Workspace

Workspace is the most mobile-related product in the Horizon lineup. In fact, it includes Horizon Mobile. Although dual-persona or containerization functionality is one major aspect of Workspace, the product offers several key features beyond simply creating a secure container including these (all of which are supported under iOS as well as Android):

  • Secure access to files, enterprise apps and data, and cloud services using single sign-on and multifactor authentication.
  • File sharing and collaboration that includes broad version history capabilities, making it an enterprise alternative to consumer tools like Dropbox. Managing files or content, viewing changes, and bookmarking content are all supported.
  • Centralized app management that spans multiple types of apps - public and private cloud apps, Windows apps presented in a desktop environment, and mobile apps. A unified enterprise app store model is also included so users can self-select apps that they need or request access for apps that have licensing requirements.
  • Support for users from outside of the organization (and the firewall).
  • Centralized user management and auditing.
  • The ability to locate devices and remote wipe just the corporate content on them.

Horizon vs. the competition

It's easy to make the case that VMWare isn't delivering anything particularly new or unique with the Horizon suite. It is, after all, a combination of common technologies -- desktop virtualization, virtual desktop image management, app and content management. The most IT-focused solution, Mirage, offers functionality that has been on the market for some time now from companies like Moka 5. Enterprise app stores that can mix mobile and web/cloud apps are becoming more common and the app store model can brought to the desktop PC using products like FileWave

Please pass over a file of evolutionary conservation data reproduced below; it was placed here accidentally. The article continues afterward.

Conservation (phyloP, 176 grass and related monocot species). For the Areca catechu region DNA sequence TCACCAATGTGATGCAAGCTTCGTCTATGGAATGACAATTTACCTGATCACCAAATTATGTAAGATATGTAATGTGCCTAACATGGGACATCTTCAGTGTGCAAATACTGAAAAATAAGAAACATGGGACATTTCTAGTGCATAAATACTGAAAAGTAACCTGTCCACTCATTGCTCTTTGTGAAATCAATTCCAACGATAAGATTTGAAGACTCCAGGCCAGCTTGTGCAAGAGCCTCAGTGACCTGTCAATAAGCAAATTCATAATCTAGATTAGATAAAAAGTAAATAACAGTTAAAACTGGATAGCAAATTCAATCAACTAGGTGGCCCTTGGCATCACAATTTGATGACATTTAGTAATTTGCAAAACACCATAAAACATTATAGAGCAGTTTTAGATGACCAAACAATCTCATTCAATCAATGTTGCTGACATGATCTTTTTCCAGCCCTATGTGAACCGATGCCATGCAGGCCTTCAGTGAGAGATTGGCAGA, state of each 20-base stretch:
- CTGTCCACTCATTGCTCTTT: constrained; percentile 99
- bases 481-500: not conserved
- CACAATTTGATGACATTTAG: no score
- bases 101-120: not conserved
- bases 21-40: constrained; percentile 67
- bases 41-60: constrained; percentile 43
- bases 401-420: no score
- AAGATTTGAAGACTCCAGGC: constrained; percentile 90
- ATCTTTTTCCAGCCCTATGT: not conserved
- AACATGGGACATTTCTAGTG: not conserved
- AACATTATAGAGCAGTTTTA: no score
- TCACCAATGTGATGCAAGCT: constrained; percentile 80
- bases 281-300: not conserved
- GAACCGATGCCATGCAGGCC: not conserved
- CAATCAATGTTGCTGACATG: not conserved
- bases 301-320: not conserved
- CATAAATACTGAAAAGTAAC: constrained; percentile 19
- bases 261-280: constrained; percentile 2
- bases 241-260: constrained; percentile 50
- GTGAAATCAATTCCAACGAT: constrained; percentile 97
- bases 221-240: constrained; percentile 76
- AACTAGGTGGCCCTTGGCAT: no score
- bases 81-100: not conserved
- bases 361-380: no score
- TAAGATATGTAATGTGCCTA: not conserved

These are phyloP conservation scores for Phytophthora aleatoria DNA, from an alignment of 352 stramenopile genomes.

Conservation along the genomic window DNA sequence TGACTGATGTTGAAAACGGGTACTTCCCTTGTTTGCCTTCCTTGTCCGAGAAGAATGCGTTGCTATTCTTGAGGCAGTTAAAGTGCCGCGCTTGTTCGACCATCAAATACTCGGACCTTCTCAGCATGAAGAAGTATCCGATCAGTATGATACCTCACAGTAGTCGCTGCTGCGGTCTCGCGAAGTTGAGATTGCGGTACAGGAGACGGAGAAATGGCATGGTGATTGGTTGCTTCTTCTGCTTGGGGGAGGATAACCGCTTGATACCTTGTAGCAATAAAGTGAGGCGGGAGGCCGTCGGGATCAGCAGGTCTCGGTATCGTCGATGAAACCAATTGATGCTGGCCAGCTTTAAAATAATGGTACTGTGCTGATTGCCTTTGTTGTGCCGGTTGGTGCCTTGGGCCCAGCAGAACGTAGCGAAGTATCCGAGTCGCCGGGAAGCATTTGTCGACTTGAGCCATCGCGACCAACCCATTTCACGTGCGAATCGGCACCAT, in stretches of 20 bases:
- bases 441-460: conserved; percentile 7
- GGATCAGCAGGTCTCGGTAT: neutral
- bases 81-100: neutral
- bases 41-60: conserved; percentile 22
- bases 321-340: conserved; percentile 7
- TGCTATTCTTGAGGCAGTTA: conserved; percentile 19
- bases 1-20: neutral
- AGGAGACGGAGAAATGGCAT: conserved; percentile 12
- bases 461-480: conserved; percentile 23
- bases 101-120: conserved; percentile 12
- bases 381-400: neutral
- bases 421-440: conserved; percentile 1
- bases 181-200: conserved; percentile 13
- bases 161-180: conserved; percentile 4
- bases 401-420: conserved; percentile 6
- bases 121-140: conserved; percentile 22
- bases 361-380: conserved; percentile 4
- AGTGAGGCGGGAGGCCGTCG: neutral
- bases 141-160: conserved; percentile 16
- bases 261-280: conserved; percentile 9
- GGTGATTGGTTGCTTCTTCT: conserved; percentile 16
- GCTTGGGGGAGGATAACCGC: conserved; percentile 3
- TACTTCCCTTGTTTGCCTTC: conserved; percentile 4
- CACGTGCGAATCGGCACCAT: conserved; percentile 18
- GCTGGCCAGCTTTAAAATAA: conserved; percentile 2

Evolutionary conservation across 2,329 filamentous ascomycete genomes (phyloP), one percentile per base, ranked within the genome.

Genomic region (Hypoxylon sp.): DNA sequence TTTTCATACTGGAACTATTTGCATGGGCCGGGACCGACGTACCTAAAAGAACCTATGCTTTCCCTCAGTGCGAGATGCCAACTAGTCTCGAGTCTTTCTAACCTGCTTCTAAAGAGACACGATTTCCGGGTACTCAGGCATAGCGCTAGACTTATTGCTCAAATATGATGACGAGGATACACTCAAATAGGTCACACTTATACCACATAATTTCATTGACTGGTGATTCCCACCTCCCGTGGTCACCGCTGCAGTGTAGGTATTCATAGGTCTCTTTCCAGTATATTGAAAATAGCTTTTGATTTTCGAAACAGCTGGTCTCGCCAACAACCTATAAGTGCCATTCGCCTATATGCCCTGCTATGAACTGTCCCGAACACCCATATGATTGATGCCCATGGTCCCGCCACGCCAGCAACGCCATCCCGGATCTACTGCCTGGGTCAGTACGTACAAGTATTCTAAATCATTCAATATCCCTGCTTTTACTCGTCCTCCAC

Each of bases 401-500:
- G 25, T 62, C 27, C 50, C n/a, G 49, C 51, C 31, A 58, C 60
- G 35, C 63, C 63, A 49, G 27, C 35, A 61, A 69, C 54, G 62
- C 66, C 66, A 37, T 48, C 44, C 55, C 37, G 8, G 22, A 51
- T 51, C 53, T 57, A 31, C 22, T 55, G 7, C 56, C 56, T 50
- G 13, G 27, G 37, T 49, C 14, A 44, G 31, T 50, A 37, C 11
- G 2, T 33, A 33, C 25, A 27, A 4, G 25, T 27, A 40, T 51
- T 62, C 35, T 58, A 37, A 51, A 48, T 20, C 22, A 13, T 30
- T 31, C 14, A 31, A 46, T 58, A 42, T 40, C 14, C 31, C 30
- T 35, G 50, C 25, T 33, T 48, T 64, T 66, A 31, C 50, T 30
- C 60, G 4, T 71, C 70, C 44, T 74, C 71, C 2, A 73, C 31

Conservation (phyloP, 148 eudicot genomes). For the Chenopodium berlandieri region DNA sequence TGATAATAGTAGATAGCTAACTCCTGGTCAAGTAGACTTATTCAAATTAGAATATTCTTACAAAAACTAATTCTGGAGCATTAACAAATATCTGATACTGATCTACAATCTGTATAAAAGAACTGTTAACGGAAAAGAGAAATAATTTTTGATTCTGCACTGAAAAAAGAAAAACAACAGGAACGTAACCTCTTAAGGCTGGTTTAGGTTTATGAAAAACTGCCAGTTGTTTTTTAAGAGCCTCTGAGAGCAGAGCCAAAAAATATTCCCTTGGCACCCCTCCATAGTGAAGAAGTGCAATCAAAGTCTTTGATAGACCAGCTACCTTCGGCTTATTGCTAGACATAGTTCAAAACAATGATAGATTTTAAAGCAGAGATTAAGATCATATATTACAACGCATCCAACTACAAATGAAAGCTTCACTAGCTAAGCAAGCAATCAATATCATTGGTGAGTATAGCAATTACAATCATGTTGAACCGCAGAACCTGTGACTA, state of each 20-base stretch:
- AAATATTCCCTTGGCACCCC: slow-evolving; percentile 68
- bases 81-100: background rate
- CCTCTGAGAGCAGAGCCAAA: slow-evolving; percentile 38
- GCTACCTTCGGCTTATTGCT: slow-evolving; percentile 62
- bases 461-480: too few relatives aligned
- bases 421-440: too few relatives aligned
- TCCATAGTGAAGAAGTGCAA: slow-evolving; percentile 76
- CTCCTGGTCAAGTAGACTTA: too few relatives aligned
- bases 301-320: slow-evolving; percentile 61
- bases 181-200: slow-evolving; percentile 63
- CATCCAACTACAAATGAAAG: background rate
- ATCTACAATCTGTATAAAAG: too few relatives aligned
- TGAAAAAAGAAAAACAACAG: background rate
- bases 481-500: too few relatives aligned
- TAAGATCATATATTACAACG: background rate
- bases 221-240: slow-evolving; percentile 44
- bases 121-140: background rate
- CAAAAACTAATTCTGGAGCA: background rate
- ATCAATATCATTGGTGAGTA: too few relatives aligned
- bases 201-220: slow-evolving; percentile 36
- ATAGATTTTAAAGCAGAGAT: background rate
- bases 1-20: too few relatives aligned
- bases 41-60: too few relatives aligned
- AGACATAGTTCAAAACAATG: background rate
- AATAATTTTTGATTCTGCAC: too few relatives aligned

Horizon stands out, however, for a couple of reasons.

First, it isn't taking the traditional mobile management trajectory. VMWare is focusing on secure access to corporate resources first and foremost rather than managing devices. In doing so, the company is offering IT pros a chance to rethink how they address mobile management by making it more about content and access than anything on the user's device. That's refreshing and forward thinking. Content is the foremost business resource that end users need - even apps and network access often aren't as critical.

Second, VMWare is striving to offer the holy grail of mobile and desktop management - a single management console that can handle every task systems administrators need to accomplish. That means for an organization with a heavy investment in VMWare solutions, Horizon is a natural and easy to implement extension. That point shouldn't be overlooked, particularly when you consider that the many IT shops are taking on more work as a result of mobile and BYOD but not adding staff.

Those are two important factors and they can make Horizon a good worth considering for many organizations.